Process of Pleuroscopy

Less invasive procedures are becoming more and more popular as the risks are lower and the recovery time is quicker. A pleuroscopy is one such procedure that can be used as an alternative for other more invasive procedures such as a video-assisted thoracic surgery.

What is a Pleuroscopy?

A pleuroscopy, also known as a medical thoracoscopy, is a minimally invasive procedure used to examine the inside of your pleural cavity. The pleural cavity is the fluid-filled space between your lungs and the pleural membranes.  It plays an important role in helping the lungs to expand and contract and the fluid within the pleural cavity also acts as a lubricant which aids in this movement.

A pleuroscopy involves a long and thin tube, called a pleuroscope, with a camera and light attached at one end. It is usually used as a second line of diagnosis after other less invasive procedures such as a computed tomography scan (CT-scan), ultrasound, and a thoracentesis (pleural fluid is extracted using a needle). A pleuroscopy has 4 general functions, these are:

  • Diagnosis: helps to check the pleural cavity for abnormalities associated with infections (e.g., tuberculosis) and malignancy (e.g., lung cancer and mesothelioma or cancer of the pleura).
  • Biopsy: samples are taken to check for signs of abnormalities such as cancer or infections.
  • Drainage: drains the excess fluid of a pleural effusion. This excess fluid can also be sent for a biopsy to check for any signs of cancer. 
  • Preparation for a pleurodesis: a procedure where the lungs are stuck to the chest wall, thus preventing, or reducing the chances of recurrent pneumothorax or pleural effusion.

How does a Pleuroscopy work?

A pleuroscopy may be performed as an in-patient or out-patient procedure, depending on the test required – diagnostic or drainage and pleurodesis. It may take anywhere from 30-90 minutes.

  • An anaesthesia is administered intravenously to help you relax and remove any discomfort you may feel.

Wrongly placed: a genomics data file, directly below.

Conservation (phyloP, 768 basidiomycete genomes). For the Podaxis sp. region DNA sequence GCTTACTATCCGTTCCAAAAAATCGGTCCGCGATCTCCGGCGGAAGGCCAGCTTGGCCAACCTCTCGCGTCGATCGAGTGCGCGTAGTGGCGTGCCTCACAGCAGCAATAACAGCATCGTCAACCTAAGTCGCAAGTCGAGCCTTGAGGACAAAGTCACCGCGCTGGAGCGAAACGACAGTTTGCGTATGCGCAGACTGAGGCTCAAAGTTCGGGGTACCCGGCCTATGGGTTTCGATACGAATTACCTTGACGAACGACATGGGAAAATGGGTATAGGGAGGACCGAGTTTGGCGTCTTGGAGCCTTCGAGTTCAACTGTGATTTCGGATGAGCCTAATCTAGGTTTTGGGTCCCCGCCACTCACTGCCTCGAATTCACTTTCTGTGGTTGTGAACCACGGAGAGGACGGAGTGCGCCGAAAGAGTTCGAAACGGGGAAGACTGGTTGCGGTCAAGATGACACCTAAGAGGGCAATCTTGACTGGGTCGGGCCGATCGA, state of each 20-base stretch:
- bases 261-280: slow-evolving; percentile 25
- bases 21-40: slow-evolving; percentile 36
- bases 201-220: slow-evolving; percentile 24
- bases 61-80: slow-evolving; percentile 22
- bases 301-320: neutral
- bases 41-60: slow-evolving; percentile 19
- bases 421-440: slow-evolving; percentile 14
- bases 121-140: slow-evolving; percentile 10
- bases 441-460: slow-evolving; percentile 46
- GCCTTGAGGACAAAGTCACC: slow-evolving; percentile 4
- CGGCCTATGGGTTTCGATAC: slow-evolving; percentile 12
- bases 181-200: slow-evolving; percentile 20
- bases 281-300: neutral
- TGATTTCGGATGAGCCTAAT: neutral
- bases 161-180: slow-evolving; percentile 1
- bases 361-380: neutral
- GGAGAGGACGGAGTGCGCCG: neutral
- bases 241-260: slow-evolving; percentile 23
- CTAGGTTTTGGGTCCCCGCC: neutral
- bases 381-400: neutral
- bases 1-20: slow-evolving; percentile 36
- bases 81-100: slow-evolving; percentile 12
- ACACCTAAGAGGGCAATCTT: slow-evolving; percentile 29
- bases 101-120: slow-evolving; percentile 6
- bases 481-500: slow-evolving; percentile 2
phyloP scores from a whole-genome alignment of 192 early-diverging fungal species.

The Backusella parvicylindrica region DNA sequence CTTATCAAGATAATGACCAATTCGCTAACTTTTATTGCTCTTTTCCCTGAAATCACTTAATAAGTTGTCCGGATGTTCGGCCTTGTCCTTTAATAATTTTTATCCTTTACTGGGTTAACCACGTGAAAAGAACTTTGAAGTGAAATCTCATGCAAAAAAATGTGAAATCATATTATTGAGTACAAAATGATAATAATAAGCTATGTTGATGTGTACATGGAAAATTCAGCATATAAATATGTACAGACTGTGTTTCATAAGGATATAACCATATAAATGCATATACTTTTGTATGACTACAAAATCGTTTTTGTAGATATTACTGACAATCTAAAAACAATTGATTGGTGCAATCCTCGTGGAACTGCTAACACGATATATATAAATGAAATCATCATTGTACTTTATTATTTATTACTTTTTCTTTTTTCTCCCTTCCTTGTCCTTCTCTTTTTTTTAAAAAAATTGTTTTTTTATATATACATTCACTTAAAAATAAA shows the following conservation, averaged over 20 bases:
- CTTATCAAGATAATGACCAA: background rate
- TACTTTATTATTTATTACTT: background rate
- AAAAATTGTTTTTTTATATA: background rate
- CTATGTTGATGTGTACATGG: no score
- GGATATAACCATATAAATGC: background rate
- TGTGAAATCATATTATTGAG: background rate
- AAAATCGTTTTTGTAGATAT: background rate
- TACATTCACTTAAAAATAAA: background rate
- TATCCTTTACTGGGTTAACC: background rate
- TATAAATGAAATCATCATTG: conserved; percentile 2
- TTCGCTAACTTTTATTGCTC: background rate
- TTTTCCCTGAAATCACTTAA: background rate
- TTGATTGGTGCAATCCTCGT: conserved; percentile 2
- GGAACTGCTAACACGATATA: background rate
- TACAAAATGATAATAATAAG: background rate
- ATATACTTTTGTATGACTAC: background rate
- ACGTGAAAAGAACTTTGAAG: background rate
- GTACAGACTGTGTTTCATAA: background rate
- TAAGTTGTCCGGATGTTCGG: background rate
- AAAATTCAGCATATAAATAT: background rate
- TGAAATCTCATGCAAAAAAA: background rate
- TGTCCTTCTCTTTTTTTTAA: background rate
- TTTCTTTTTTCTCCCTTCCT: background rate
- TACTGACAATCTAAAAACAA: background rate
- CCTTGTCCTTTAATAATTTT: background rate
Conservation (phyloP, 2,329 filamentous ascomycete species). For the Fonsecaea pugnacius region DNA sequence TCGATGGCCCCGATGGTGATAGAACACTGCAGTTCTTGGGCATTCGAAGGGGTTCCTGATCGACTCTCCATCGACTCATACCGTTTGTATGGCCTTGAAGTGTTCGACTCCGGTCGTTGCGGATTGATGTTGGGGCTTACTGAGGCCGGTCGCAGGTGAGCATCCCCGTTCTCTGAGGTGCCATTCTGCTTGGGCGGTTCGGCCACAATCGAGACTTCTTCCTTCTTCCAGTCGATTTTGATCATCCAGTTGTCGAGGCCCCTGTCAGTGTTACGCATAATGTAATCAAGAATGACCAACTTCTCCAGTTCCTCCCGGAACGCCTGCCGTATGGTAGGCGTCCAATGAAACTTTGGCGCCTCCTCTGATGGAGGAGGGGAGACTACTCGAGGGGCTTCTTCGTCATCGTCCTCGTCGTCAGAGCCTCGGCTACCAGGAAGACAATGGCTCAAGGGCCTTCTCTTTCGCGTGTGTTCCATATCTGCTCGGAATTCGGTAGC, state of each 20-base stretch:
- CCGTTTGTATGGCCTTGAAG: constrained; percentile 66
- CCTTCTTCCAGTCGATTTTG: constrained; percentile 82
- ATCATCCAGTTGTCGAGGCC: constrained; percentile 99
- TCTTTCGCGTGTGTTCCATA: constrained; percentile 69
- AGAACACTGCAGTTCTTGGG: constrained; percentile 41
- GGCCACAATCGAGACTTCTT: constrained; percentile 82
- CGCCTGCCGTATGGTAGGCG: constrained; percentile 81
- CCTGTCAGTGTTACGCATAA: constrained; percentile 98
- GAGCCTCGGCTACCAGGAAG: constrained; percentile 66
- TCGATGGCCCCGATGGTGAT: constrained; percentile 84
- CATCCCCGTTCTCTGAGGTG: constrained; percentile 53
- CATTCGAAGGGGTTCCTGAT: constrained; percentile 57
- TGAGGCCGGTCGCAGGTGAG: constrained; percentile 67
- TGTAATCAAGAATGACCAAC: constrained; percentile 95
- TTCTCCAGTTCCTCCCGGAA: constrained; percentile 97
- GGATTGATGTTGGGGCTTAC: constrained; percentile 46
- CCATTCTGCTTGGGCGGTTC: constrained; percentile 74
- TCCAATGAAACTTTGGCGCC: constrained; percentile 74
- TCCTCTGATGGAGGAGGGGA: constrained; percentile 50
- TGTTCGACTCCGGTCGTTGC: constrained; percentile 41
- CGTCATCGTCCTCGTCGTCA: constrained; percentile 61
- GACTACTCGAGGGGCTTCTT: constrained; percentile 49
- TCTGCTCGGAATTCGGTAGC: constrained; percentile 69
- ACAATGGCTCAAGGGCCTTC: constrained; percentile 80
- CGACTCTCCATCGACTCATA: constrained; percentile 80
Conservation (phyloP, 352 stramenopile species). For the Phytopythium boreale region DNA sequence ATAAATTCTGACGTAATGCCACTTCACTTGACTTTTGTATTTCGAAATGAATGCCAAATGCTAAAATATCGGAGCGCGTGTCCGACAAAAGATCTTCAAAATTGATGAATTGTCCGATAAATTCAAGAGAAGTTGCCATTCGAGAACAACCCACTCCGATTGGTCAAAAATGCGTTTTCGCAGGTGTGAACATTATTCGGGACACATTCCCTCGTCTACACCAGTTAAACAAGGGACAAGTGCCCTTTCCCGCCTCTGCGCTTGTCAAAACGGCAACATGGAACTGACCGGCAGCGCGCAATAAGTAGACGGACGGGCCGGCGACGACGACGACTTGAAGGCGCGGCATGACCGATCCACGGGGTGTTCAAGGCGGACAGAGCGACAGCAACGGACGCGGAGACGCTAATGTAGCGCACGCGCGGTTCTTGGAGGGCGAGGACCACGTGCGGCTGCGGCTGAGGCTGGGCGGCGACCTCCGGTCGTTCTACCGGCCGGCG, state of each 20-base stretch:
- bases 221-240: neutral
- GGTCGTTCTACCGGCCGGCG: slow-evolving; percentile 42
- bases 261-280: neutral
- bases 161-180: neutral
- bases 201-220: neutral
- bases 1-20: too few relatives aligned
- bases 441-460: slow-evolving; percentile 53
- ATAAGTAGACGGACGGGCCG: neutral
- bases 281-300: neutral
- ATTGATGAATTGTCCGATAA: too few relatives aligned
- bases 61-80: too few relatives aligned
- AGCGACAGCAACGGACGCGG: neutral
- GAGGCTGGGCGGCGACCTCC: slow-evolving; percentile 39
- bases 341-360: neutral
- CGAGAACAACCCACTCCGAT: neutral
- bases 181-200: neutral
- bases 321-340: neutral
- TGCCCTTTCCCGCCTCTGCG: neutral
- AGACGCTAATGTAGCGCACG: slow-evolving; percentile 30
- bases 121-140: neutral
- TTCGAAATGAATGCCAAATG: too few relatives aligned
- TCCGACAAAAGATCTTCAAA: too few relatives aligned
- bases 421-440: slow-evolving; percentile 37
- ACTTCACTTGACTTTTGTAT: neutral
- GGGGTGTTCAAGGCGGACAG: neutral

• The optimal position for insertion will be determined via a CT- scan or ultrasound.
  • Small incision approximately 1-2cm is made and any fluid is drained first before the pleuroscope is inserted.
  • Once the pleuroscope is inserted, your respiratory specialist will be able to examine the insides of your pleural cavity via the small camera on the pleuroscope.
  • Samples may be taken and sent for a biopsy.
  • Once all the required procedures are done, the pleuroscope is slowly removed and a chest drain is inserted and stitched into the incision to drain any excess fluid.

What happens after a Pleuroscopy procedure in Singapore?

You may feel a bit groggy after the procedure, so you will be monitored for a few hours to ensure that you recover well. You may also experience some discomfort from the chest tube. A chest x-ray might be performed after the pleuroscopy to ensure that no damage was done to your lungs.

It may be possible to remove the chest drain after a few hours; however, it may be kept in for a few days in some individuals. If the chest drain is kept in for longer, it is attached to a drainage bottle which has a gentle suction. This may cause increased discomfort so painkillers will be administered. 

Once all the excess fluid has been drained, the chest tube is removed, and the incision is closed with stitches.

Who needs a Pleuroscopy?

A pleuroscopy is required for the following:

  • Diagnosis of tuberculosis and cancer
  • Drainage of a pleural effusion
  • Drainage in preparation for a pleurodesis
  • Biopsy, where samples are taken via a pleuroscopy

How do I prepare for a Pleuroscopy in Singapore?

Before the procedure, you must avoid eating and drinking for 6-12 hours and you may be required to stop certain medications such as blood thinners and aspirin. Either a sedative or general anaesthesia is used during the procedure, depending on your preference and advice of your respiratory specialist. 

What are the benefits of a Pleuroscopy?

  • Minimally, relatively short procedure
  • Accurate diagnosis of tuberculosis and cancer
  • Safe and well-tolerated procedure

What are the common possible complications or risks of a Pleuroscopy in Singapore?

There are minimal to no risks or complications involved in a pleuroscopy in Singapore, however, like all medical procedures, a small number of individuals might experience some complications or risks. These are:

  • Adverse reaction to anaesthesia
  • Pneumonia
  • Bleeding from site of incision or biopsy
  • Pneumothorax (collapsed lungs)
  • Infection
  • Pain at the site of incision or from chest tube during drainage

Frequently asked questions

How long does it take to recover from a pleuroscopy?

Full recovery takes about 4-6 weeks after the procedure. 

Will I be able to go home after the procedure?

This depends on the reason for the pleuroscopy and what was done during the procedure. If the pleuroscopy was used for drainage of a pleural effusion or in preparation for a pleurodesis, you will have to stay in the hospital for a few days. However, if the pleuroscopy was performed for diagnosis or biopsy purposes, you may be able to go home on the same day, subject to your doctor’s approval. 

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